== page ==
Inflation appears to have evaporated from the U.S. economy. On Friday, the Bureau of Labor Statistics reported that its seasonally adjusted producer price index for finished goods declined 0.1 percent in November, its third consecutive sequential contraction. The headline finished goods index is now up just 0.7 percent on the year, indicating that price pressures in the pipeline are weak at best.
The PPI interprets price changes from the perspective of the seller and can be used as a leading indicator of inflation because it measures input price pressure. While popular indexes of prices such as the Consumer Price Index and the Personal Consumptions Expenditures Price Index measure the change in prices that consumers pay for goods they buy, the PPI measures the change in prices that the sellers/retailers of those goods pay to wholesalers and producers.
The producer price index report is broken down into three broad sections: crude goods, intermediate goods, and finished goods. The finished goods component is closest to the consumer, and the crude goods component is farthest away. Price increases at any stage of production can sometimes be passed down the line and could ultimately reach the consumer, as reflected in CPI and the PCEPI.
With this in mind, it’s clear that there are no meaningful price pressures at the producer level that could make their way to consumers. Falling energy prices have been the primary downward pressure on overall prices, contracting 0.4 percent in November. Food prices at the producer level were flat on the month. The core PPI, which factors out food and energy prices, increased 0.1 percent on the month.
Moving down the pipeline, the price index for intermediate goods — or the stage of processing index, which represents ready-to-use materials like steel and lumber — fell 0.5 percent on the month in November, which follows a 0.4 percent decline in October. Energy also accounted for most of the decline in prices at this point in the pipeline, falling 1.5 percent.
The price index for crude goods fell 2.6 percent on the month in November, with the index for crude energy materials falling 6.6 percent. Most of this price change in turn can be attributed to an 11.7 percent decline in the price index for crude petroleum.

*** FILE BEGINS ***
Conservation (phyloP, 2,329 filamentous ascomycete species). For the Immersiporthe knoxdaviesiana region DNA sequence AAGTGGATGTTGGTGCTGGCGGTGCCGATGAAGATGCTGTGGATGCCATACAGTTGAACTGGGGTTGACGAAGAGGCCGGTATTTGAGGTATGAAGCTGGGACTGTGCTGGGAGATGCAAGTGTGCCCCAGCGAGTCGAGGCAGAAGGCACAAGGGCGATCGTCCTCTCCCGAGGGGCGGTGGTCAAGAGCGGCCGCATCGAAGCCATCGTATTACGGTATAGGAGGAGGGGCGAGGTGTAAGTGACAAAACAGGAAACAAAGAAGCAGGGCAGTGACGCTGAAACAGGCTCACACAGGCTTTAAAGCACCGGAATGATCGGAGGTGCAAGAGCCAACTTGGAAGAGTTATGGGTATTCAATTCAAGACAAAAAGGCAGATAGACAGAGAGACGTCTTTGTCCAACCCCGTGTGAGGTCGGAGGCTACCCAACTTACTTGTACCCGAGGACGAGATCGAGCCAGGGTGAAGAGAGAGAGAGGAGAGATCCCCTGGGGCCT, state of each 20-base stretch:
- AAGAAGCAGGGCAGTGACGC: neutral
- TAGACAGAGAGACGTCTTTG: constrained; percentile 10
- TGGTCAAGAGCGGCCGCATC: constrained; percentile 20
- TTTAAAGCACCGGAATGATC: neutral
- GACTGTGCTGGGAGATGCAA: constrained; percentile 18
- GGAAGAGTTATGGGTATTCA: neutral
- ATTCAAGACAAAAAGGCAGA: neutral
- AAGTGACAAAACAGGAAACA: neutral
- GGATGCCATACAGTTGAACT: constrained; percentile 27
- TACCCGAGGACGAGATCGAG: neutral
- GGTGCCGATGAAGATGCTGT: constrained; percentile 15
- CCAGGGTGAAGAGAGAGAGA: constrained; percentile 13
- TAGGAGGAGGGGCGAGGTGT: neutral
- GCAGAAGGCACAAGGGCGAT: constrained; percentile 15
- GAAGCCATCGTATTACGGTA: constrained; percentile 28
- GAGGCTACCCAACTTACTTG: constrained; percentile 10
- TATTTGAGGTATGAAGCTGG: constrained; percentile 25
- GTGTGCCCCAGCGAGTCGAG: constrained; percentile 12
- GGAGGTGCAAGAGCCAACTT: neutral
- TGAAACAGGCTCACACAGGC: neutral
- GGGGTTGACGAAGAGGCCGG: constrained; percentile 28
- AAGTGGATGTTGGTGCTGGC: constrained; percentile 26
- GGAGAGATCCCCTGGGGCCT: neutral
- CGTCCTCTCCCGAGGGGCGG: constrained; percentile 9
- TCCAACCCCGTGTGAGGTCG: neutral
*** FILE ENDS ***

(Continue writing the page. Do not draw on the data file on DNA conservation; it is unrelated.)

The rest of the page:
Investors have kept inflation data in their periphery recently because of the Federal Reserve’s aggressive stimulus program. Quantitative easing — the name given to the Fed’s ongoing purchases of agency mortgage-backed securities and longer-term Treasury securities — has four primary effects on the economy: higher inflation expectations, currency depreciation, higher equity valuations, and lower real interest rates.
The intended consequence is to spur spending in interest rate sensitive sectors, which, as Fed Vice Chair Janet Yellen articulated in her recent testimony before the Senate Banking Committee, should “stimulate a favorable dynamic in which jobs are created, incomes rise, more spending takes place.”
Along with its impact on interest rates, quantitative easing drives down currency valuations, which impacts imports and exports; increases inflation expectations; and increases equity valuations. Quantitative easing impacts pretty much every corner of the financial market, which means that any changes to the program will also impact pretty much every corner of the financial market.
Most of these effects have manifested in the United States to some degree, but inflation data released over the past few months have struggled to remain positive. James Bullard, president of the Federal Reserve Bank of St. Louis, said in a recent presentation to the CFA Society in St. Louis that inflation “continues to surprise to the downside,” continually running below the Fed’s 2 percent inflation target and foiling the central bank’s expectations that inflation is trending toward the 2 percent level.
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